If a DJ mixer could be anything you wanted, what would it be?
That question isn’t actually that easy to answer. DJ mixers have a fairly defined set of functions, and not a lot of obvious room for variation. They have become more or less a commodity product as a result. And even as we’ve seen high-end mixers, those have tended to be simply a spendier version of the same commodity.
So, maybe the news that Richie Hawtin was working on a new mixer, teased out over the past few months, didn’t interest you at first. But, having had a look at it, it should.
And one reason is that Andy Rigby-Jones is part of the project. Apart from having the most English name this side of a P.G. Wodehose character, Mr. Rigby-Jones is essentially the Dave Smith of DJ mixer engineers. He’s been at Allen & Heath since the early 90s, and designed the legendary Xone set of mixers – one of the only designs, indeed, able to make something new happen in the DJ booth in this generation.
Andy isn’t working on Allen & Heath-branded mixers any more – and now we find out what he’s been up to. This.
I got a hands-on yesterday with Richie Hawtin, and I’m already liking the design direction.
The PLAYdifferently mixer is a high-end mixer, make no mistake – made in initially limited qualities in the UK. (Price: 2500 GBP before tax, so over 3000 EUR / USD.) It’s all analog, and Richie Hawtin tells CDM that the focus is absolutely on quality, for those who can tell the difference. (Rich mused that as clubs have invested in expensive PAs, the mixer often hasn’t kept up – whereas the speakers were once the weak link, now the mixer is.)
But what’s most significantly new about the PLAYdifferently MODEL 1 is that it’s really designed as a performance instrument. The name promised to do that, but the architecture actually delivers.
So, okay, the basic architecture: 6 stereo channels, 2 stereo sends, 2 stereo returns, and 3 phono pre’s. Nothing new there, though you do get an all-analog signal path. Andy was directly involved in that in collaboration with Rich, but so, too, was Richie Hawtin’s father, a robotics engineer with a background at GM who also collaborated on the last Hawtin/Allen&Heath project.
“All-analog” is not terribly interesting on its own; engineers, though, should take note that the power rail in the entire mixer is 12V throughout. Rich also tells CDM that a considerable amount of work went into the RIAA equalization circuitry for the phono pre’s.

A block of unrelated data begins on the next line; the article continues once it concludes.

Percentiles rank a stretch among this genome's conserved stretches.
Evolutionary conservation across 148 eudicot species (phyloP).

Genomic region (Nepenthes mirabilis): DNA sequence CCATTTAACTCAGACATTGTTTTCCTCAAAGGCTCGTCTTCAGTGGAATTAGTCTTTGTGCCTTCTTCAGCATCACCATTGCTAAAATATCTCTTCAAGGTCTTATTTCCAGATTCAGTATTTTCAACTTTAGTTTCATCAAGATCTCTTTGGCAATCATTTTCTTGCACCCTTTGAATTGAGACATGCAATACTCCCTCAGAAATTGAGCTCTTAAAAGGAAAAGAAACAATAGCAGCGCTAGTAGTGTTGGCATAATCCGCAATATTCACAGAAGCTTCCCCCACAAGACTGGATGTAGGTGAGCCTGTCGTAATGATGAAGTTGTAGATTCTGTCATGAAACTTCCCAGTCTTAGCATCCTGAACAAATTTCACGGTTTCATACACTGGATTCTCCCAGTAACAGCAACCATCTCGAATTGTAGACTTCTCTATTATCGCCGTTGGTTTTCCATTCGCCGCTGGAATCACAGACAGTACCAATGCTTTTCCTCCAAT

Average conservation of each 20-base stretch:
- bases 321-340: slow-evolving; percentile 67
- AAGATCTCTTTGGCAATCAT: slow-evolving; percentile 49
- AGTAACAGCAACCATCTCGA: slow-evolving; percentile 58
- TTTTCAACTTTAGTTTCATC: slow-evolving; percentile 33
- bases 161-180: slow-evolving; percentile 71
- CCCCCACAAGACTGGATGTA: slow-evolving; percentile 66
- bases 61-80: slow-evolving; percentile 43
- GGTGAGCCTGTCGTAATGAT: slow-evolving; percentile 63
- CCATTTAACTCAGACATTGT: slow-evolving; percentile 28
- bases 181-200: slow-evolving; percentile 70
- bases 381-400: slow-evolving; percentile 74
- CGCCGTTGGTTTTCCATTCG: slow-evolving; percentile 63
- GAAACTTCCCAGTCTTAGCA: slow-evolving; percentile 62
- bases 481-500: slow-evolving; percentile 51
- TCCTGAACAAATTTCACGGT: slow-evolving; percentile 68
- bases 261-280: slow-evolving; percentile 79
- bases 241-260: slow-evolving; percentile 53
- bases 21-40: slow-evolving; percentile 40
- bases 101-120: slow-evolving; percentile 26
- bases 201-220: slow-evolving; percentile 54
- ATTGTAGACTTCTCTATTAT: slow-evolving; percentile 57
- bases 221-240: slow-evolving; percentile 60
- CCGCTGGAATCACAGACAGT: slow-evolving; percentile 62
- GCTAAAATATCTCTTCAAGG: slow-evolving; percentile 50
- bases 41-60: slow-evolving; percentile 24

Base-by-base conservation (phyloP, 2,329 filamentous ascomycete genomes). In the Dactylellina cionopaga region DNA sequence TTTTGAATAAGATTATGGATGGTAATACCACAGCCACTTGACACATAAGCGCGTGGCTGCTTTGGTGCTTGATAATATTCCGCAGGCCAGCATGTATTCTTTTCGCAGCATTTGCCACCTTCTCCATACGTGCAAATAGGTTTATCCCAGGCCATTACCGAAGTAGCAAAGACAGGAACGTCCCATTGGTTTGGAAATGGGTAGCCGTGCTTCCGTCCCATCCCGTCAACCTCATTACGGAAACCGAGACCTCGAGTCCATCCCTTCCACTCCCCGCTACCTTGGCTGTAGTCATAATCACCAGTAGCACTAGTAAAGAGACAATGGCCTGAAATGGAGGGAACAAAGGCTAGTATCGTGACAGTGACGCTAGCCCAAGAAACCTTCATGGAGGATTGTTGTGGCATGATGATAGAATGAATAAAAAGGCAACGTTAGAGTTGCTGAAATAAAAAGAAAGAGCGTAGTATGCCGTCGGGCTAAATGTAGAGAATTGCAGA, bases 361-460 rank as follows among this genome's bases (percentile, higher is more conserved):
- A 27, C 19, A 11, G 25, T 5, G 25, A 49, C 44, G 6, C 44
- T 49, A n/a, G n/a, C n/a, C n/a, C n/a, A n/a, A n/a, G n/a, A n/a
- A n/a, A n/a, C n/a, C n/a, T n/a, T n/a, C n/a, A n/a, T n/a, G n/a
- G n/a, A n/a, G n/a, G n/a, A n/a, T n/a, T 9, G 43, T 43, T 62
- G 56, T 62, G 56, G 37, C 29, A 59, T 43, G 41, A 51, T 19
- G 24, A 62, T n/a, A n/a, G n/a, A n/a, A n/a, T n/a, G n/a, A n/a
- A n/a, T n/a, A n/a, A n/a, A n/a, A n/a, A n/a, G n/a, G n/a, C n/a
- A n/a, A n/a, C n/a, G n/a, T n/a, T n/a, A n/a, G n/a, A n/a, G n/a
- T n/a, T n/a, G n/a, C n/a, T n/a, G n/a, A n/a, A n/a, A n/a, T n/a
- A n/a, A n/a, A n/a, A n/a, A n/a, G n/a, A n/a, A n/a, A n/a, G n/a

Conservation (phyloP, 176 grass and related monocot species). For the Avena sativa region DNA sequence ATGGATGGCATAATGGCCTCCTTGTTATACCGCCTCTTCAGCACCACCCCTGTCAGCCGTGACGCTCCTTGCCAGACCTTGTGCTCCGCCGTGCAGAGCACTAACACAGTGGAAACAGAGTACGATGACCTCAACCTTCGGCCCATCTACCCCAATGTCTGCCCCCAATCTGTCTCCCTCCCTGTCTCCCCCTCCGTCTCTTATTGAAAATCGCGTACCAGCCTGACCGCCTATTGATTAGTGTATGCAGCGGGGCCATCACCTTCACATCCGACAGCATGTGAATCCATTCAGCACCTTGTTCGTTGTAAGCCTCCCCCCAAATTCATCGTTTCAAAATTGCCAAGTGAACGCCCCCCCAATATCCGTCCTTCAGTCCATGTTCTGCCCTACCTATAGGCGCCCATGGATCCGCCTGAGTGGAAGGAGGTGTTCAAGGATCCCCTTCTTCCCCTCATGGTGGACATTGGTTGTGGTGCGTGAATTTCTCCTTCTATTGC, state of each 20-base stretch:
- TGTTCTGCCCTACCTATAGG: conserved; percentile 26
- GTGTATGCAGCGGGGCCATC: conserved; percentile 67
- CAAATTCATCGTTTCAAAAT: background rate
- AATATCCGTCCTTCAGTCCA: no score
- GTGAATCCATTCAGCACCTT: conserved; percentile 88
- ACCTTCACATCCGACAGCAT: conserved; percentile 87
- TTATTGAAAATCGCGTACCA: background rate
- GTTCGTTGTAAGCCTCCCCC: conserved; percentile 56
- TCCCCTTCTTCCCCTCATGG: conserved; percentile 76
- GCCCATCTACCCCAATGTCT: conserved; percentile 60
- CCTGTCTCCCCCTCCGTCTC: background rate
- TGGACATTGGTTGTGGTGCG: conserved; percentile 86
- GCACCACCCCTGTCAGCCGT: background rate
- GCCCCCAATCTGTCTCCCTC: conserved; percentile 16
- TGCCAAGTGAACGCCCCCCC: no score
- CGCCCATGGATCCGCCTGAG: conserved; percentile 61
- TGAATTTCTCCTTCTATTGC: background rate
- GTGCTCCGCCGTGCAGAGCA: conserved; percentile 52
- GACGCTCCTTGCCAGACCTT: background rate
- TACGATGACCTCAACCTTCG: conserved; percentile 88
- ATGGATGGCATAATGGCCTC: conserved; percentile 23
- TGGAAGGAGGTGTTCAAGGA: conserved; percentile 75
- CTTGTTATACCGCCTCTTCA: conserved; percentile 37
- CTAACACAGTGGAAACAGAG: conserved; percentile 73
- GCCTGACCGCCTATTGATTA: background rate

But if this were just a sort of audiophile DJ mixer, I think it’d be a bit dull. Where the MODEL 1 gets interesting is what it adds in the “shaping” department.
Performance and shaping
This is where I get interested. The MODEL 1 doesn’t have conventional fixed-frequency EQs on each channel, for instance. Instead, you get a complement of features intended to encourage you to re-shape the sound with filters and sends.
Contour and sculpt. Each channel has a low-pass and high-pass filter dubbed “Contour,” with a fixed, low Q – so these cut sound gently, without boosting the signal. I couldn’t really yet hear the sound of the MODEL 1 without a connected PA, but I could hear the filters, and they’re incredibly smooth. They’re also being mapped so that you can sweep quickly to the 12-o’-clock position for an immediate impact on the sound, then get more nuanced control as you turn past that point.
“Sculpt” lets you sweep through a seven-octave range, then cut or boost a particular frequency with a high Q. Found a problematic frequency you want to notch out of a record? Want to creatively boost a particular frequency? This is where you’d do that.
And interestingly, that’s it – no conventional EQ on the channel strip itself. So the channel strip is more about “fixing” sound or creatively re-shaping it as part of a performance. This of course is naturally suited to Richie Hawtin’s playing style, in using minimal elements but then reworking the record dynamically as it’s played, but I can imagine other people might also perform with it to other unexpected effects.
Master EQ. If you do want a three-band EQ, that’s there on the master. You can then enable/disable that EQ on any particular channel you want.
Analog drive. Now we’re out of just audiophile pissing contests and have something that adds some dirt, too. The “drive” control adds harmonic distortion to a signal. It’s controlled by a very small, LED-lit knob (think the ones on the KORG volca series), but it’s terrifically fun. Now, crucially, this isn’t just the same as clipping your signal at the fader; it’s a feedback circuit in the pre-amp. So “trim” and “drive” operate independently on the channel strip. That lets you dirty up a signal independent of adjusting its level on the trims, which is critical on the channel strip.